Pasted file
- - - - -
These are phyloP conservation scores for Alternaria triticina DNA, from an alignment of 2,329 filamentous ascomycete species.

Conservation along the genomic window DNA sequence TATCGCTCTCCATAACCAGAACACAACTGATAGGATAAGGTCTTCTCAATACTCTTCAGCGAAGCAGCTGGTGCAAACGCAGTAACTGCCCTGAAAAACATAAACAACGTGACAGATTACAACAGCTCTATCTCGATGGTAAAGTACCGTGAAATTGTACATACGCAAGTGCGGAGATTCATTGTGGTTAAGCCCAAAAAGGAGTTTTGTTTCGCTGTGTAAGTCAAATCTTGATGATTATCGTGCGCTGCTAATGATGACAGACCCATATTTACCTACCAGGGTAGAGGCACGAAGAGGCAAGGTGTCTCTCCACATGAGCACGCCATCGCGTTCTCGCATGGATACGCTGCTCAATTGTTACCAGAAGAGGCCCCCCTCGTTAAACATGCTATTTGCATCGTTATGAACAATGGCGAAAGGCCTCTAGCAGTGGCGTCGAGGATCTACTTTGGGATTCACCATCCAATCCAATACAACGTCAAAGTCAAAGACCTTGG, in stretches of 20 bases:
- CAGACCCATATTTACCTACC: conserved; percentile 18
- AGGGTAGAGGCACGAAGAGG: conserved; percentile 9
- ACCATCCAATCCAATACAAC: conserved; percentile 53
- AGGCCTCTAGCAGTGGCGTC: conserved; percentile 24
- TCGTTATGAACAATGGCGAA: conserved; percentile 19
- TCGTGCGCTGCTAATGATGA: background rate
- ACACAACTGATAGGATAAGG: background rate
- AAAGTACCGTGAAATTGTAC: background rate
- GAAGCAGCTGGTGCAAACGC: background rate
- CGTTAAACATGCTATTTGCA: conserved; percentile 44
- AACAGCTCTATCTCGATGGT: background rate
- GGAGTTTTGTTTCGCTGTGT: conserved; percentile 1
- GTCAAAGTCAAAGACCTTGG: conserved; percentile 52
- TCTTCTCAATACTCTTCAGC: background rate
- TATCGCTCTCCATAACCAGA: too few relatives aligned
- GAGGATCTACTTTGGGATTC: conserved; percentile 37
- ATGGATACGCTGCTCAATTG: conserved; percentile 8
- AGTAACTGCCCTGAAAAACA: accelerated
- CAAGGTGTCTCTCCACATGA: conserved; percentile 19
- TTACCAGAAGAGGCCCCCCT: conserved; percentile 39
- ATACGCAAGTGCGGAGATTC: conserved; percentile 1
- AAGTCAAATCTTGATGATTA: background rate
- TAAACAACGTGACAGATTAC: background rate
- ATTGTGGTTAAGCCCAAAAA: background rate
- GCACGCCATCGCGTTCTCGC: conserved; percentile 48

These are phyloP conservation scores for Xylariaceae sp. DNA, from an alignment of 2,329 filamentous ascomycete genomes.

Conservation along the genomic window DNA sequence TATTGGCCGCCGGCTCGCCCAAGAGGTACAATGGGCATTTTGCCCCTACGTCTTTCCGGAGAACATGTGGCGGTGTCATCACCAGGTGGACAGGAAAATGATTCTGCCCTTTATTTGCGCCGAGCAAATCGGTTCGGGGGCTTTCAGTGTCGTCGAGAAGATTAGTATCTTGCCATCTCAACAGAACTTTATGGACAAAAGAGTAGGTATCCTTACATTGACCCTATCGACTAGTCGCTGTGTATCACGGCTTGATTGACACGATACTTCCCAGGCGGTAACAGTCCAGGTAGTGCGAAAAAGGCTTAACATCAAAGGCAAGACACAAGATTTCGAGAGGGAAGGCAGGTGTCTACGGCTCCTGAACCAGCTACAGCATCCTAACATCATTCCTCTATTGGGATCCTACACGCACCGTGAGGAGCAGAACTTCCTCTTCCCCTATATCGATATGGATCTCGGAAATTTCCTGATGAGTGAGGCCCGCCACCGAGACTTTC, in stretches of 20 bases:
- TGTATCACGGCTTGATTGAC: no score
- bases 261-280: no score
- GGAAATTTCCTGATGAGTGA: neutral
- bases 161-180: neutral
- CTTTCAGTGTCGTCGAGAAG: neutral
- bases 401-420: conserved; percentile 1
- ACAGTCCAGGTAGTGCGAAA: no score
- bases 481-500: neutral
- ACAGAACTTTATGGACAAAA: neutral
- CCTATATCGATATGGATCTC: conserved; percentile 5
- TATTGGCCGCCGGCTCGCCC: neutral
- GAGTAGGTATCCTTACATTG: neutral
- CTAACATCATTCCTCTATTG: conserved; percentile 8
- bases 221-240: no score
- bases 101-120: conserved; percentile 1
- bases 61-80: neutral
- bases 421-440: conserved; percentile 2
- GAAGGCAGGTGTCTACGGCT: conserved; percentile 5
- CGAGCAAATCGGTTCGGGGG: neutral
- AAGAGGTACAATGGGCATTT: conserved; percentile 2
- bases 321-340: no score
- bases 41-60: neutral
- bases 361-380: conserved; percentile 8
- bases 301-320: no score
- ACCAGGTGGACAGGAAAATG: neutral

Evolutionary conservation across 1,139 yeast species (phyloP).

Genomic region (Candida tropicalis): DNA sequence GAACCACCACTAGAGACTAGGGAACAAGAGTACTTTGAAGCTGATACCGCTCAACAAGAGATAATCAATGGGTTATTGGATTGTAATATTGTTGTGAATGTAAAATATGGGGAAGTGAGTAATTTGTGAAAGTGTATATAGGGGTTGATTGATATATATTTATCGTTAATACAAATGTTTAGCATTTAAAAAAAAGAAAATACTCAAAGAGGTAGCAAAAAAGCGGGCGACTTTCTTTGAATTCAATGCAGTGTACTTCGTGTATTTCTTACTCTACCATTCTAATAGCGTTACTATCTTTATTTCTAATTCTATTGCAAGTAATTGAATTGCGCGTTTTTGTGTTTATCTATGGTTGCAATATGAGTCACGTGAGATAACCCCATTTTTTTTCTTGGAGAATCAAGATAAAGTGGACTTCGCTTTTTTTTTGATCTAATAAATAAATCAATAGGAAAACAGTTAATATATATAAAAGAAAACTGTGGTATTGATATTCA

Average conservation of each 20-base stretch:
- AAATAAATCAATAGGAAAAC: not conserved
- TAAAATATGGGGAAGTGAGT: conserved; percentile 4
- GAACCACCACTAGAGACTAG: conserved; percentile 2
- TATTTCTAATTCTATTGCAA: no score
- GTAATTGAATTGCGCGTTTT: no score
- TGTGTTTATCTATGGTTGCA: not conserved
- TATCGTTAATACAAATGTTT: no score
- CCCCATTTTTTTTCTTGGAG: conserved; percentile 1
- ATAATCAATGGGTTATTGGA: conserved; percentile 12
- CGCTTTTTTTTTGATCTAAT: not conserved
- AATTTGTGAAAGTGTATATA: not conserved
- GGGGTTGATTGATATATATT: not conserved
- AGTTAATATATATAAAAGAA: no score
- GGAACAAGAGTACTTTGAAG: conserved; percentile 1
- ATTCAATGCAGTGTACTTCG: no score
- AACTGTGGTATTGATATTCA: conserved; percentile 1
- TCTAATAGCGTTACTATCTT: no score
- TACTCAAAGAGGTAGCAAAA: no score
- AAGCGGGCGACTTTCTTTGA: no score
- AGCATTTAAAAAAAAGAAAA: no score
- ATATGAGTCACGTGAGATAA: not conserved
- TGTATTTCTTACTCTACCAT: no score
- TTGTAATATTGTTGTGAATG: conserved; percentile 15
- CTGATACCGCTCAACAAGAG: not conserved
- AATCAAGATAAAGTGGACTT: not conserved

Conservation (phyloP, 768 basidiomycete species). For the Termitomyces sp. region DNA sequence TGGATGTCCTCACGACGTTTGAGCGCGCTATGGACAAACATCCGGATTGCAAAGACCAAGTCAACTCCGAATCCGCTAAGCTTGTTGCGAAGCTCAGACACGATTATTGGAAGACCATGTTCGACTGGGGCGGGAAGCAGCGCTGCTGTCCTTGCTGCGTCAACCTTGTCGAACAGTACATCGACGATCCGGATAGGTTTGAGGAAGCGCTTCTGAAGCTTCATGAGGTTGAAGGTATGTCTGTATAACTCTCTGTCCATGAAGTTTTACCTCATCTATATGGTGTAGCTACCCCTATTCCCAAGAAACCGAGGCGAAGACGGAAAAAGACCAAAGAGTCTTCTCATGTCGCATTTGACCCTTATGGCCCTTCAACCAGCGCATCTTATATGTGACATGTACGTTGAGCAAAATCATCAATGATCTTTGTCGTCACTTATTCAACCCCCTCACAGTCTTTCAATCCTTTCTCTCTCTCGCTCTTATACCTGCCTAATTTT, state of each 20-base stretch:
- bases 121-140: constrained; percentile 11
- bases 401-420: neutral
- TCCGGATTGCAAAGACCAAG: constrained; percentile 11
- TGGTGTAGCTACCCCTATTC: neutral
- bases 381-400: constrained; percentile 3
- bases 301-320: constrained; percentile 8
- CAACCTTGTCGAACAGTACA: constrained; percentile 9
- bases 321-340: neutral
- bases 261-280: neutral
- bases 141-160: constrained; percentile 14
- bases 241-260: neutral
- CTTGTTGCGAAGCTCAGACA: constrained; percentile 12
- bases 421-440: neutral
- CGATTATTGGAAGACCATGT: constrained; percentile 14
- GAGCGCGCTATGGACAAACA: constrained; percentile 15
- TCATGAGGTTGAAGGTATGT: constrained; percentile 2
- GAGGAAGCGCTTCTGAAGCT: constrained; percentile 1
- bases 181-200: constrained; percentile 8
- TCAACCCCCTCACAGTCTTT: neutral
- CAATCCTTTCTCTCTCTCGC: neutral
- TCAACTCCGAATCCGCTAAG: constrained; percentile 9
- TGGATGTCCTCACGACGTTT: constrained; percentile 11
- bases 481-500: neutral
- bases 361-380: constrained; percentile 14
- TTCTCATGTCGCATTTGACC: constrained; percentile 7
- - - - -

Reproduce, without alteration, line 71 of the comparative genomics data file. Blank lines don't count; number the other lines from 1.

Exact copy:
- GGAACAAGAGTACTTTGAAG: conserved; percentile 1